|Publication number||US7154364 B2|
|Application number||US 10/502,337|
|Publication date||Dec 26, 2006|
|Filing date||Jan 22, 2003|
|Priority date||Jan 23, 2002|
|Also published as||CN1757082A, CN1757082B, DE60334192D1, EP1476884A1, EP1476884B1, US20050206488, WO2003063187A1|
|Publication number||10502337, 502337, PCT/2003/101, PCT/SE/2003/000101, PCT/SE/2003/00101, PCT/SE/3/000101, PCT/SE/3/00101, PCT/SE2003/000101, PCT/SE2003/00101, PCT/SE2003000101, PCT/SE200300101, PCT/SE3/000101, PCT/SE3/00101, PCT/SE3000101, PCT/SE300101, US 7154364 B2, US 7154364B2, US-B2-7154364, US7154364 B2, US7154364B2|
|Original Assignee||Abb Ab|
|Export Citation||BiBTeX, EndNote, RefMan|
|Patent Citations (11), Referenced by (1), Classifications (13), Legal Events (5)|
|External Links: USPTO, USPTO Assignment, Espacenet|
The present invention relates to an electrical machine comprising a core of a magnetic material and a high-voltage winding in the form of an electric conductor wound around a first part of the core. The present invention also relates to use of an electrical machine according to the above.
Electrical machines comprising a high-voltage winding are used to a large extent in various applications in networks for transmission and distribution of electricity. Examples of non-rotating machines of this kind are transformers and reactors.
High voltage in this context means voltages in excess of 1 kV.
In addition to comprising a high-voltage winding, known transformers also comprise a low-voltage winding, and conventionally the high-voltage winding and the low-voltage winding are arranged around a core of magnetic material. Further, insulating layers are arranged at least between the core and one of the windings and also between the windings. The insulating layers often consist of paper impregnated with oil. One disadvantage of these prior art insulating layers is that they have to be made thick to function satisfactorily. Another disadvantage of handling such layers is that it entails a risk of contamination. These problems can be avoided by using solid insulating layers. One example of a transformer with solid insulation is described in the international application with publication No. WO 97/45847. This transformer has a cable wound around a core of a magnetic material. The transformer solves the problem of leakage of oil that is hazardous to the environment. The same technique may be used for manufacturing other non-rotating electrical machines, such as, for example, reactors.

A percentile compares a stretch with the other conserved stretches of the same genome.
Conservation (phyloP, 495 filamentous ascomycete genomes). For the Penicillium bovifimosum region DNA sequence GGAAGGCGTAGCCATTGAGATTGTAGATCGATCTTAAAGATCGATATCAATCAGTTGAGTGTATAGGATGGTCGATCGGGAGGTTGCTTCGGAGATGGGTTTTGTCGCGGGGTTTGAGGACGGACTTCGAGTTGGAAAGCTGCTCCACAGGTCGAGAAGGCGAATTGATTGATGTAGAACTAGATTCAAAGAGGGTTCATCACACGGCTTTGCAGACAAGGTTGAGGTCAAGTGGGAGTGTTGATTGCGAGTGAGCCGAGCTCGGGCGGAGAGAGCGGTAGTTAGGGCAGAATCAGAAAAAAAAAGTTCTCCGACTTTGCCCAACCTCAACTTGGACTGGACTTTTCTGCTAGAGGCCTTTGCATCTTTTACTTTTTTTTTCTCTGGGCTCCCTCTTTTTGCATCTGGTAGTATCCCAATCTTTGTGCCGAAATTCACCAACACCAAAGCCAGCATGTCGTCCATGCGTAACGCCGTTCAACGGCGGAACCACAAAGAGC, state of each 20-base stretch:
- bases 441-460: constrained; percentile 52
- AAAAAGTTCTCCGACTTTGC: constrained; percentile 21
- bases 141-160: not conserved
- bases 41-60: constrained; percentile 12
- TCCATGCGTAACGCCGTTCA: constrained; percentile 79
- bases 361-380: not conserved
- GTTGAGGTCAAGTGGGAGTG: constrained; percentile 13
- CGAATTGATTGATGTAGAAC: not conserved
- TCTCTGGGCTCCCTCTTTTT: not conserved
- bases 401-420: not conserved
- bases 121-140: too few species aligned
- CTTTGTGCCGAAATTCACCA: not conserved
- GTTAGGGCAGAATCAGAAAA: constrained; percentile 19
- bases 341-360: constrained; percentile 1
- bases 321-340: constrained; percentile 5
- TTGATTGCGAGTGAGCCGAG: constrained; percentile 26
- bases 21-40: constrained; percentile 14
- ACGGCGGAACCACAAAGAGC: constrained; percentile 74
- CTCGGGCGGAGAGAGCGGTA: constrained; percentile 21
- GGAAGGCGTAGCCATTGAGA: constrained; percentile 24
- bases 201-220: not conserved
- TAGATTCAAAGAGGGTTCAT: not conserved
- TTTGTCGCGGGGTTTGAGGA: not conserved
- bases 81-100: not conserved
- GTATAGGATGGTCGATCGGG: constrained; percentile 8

In many cases there is a relative shortage of space at the locations where a transformer is to be placed. This is true, for example, in those cases where the transformer is to be placed in a densely populated area or inside a building. In such cases, it would be desirable to have a less bulky transformer or a transformer with a geometrical shape that is adapted to the space available. The transformer may then, for example, be located in an existing cable channel, along a wall, or below a roof. In many cases, it is also desirable to provide a transformer with a lower weight, for example when the transformer is to be placed on top of a power-line pylon.
When distributing current to private dwellings, it is desirable to step down the voltage to ordinary mains voltage as late as possible to minimize the losses. Usually, the voltage is then stepped down from a voltage of the order of magnitude of 10 kV to 400 volts. In many countries, it is customary to place such transformers at the top of a pylon. However, because of the size of the transformers, there is a risk that they may blow down, which results in costs as well as maintenance and repair work. Also in this case, it is desirable to minimize the size of the transformer.
In many cases, it is desired to connect a cable to the high-voltage winding on a transformer according to the above. Such a cable conventionally comprises a conductor surrounded by an insulation. The connection of the high-voltage winding to the electric cable may be performed in many different ways. However, it is important to avoid high electric fields during the connection, since these could lead to electrical breakdown.